SearchIO.processNum or Program.processNum : A read-only integer that simply lists what search process one is currently on. Not really that useful, during search process. The integer simply increments for each new search started in a single run of GraphSynth.

SearchIO.terminateRequest or Program.terminateRequest : A read-only Boolean that indicates true when the user has clicked the stop button on the SearchProcessController.

SearchIO.timeInterval or Program.timeInterval : A read-only TimeSpan (a fundamental C# class)object that indicates how long the search has been going on.

SearchIO.iteration or Program.iteration : The number of iterations that have occured in the process. It can be read or set using this. The SearchProcessController will reflect the value in the first box. NOTE: Setting this value through Program.iteration causes an immediate update of the SearchProcessController. This is either a good thing or a bad thing. You will see immediately when the iteration changes, but if it is happening a lot then it may slow down your process.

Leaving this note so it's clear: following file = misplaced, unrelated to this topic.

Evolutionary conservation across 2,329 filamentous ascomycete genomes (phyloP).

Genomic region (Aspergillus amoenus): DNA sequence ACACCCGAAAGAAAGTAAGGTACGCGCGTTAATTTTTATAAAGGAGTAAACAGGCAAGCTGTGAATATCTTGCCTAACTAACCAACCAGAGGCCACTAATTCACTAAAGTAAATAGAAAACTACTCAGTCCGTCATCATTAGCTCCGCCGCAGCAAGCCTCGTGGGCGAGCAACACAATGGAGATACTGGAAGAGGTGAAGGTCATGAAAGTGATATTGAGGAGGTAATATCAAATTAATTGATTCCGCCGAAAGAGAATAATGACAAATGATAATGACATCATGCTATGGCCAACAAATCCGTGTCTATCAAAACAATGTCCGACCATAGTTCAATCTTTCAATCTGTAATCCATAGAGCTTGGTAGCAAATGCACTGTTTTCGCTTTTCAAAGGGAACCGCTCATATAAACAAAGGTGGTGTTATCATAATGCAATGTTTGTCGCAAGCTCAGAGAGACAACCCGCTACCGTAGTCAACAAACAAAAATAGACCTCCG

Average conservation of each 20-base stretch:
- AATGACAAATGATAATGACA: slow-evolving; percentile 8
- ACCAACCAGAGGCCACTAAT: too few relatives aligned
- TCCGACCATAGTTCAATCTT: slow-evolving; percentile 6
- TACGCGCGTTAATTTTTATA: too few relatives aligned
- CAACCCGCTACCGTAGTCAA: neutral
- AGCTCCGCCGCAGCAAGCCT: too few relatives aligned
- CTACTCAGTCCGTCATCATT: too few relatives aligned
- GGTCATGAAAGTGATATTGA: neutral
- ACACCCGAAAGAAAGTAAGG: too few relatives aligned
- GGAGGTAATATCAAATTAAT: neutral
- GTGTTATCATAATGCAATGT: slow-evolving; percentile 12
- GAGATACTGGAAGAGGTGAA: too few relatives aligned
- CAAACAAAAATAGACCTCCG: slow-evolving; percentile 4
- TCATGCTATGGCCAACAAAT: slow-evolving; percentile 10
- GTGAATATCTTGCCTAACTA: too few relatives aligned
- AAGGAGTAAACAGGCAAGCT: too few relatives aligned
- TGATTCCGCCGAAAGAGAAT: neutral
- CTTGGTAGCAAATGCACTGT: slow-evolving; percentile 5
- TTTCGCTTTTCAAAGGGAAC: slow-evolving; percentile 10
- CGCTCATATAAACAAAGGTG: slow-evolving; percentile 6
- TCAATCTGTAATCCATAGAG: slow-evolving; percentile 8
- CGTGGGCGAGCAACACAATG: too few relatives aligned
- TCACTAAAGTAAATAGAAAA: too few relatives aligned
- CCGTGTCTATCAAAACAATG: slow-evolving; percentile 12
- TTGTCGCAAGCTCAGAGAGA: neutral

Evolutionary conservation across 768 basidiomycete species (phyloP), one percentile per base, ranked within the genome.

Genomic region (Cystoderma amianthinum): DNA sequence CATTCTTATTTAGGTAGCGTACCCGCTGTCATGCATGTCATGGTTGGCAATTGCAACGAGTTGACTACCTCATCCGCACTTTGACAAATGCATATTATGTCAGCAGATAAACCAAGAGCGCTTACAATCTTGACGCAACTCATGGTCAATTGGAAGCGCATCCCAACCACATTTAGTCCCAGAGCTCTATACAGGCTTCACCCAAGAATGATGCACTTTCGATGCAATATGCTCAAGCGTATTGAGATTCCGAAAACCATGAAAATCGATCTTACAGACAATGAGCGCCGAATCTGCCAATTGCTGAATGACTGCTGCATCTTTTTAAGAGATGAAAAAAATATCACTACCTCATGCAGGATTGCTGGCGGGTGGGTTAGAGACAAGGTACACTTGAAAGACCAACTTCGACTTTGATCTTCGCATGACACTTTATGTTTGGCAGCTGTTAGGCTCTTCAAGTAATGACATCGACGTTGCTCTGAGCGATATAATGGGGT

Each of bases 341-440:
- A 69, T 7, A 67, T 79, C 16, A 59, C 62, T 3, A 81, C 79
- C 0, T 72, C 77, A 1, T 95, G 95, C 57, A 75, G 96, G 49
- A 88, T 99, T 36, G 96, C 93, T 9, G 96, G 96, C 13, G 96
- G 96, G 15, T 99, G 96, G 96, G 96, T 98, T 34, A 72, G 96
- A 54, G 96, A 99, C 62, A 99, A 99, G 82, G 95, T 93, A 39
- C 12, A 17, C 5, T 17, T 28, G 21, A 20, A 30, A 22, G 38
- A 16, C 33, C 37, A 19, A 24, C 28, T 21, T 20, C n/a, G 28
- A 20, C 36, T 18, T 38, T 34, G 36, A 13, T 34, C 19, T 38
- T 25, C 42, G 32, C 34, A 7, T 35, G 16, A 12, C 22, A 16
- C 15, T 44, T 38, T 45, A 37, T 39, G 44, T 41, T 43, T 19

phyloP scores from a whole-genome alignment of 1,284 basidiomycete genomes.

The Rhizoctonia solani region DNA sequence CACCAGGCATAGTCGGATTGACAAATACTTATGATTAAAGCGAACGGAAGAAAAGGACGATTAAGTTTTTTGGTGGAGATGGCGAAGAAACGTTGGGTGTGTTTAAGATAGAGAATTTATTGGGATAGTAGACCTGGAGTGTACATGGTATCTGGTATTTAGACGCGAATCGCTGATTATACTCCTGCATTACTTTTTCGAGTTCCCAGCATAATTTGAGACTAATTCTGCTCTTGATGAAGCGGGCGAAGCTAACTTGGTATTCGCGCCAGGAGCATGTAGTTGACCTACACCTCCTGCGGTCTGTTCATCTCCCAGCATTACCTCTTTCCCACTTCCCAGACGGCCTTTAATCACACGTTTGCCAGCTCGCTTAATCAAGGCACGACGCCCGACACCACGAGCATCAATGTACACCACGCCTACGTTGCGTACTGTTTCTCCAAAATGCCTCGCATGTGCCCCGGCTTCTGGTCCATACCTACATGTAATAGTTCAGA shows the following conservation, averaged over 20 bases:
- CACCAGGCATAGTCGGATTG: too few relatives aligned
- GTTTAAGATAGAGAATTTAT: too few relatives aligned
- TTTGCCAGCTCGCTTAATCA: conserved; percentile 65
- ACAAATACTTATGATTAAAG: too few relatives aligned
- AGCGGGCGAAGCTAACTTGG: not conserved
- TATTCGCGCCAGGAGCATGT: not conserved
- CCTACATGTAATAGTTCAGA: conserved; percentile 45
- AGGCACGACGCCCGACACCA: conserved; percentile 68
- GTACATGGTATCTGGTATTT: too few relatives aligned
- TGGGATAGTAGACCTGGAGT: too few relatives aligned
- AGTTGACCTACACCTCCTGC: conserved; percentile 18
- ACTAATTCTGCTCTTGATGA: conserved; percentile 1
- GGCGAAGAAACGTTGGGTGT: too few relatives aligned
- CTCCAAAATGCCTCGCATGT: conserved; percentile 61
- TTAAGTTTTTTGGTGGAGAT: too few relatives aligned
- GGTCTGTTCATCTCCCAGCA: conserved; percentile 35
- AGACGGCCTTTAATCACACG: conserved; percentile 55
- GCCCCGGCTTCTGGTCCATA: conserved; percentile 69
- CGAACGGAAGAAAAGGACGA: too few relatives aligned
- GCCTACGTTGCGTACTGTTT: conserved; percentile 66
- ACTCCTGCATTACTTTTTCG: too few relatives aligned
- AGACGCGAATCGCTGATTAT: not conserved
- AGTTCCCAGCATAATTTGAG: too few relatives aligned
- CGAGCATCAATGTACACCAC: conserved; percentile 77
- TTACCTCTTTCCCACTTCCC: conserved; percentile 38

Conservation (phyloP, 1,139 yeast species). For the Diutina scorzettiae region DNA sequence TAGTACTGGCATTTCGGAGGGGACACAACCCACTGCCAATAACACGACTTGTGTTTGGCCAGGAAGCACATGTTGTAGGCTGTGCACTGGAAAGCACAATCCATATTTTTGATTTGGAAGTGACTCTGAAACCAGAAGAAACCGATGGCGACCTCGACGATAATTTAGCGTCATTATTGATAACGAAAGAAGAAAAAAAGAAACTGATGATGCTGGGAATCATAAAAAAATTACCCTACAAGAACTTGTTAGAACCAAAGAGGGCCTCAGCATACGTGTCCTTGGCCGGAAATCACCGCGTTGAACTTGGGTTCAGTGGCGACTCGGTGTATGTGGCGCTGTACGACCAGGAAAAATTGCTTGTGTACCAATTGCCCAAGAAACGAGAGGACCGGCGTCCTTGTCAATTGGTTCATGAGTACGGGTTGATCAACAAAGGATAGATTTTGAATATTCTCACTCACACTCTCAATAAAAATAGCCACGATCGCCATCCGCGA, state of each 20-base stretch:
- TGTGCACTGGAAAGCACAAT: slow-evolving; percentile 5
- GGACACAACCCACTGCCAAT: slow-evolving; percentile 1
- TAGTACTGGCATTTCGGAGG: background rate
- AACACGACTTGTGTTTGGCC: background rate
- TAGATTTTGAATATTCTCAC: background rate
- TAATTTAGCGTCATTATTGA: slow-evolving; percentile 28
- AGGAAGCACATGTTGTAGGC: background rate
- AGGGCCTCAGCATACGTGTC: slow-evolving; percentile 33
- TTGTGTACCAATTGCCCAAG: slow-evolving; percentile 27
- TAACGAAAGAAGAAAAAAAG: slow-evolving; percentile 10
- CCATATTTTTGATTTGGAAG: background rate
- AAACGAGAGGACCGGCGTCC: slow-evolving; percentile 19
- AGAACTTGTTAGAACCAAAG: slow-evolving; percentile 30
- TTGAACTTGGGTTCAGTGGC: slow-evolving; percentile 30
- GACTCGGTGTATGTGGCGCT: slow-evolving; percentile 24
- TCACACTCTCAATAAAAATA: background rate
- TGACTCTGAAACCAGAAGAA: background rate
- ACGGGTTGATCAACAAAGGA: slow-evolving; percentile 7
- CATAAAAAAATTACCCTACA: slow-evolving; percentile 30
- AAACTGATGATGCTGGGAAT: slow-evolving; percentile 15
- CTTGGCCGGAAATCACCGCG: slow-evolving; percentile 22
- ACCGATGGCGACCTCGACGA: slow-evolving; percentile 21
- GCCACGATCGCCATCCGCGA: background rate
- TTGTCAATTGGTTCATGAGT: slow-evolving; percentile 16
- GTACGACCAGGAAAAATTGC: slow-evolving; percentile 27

SearchIO.miscObject or Program.miscObject: Any object that the researcher wants to store. It will be converted to a string and shown in the SearchProcessController.  NOTE: Setting this value through Program.miscObject causes an immediate update of the SearchProcessController. This is either a good thing or a bad thing. You will see immediately when the iteration changes, but if it is happening a lot then it may slow down your process.

Last edited Feb 8, 2014 at 5:54 PM by mattica, version 1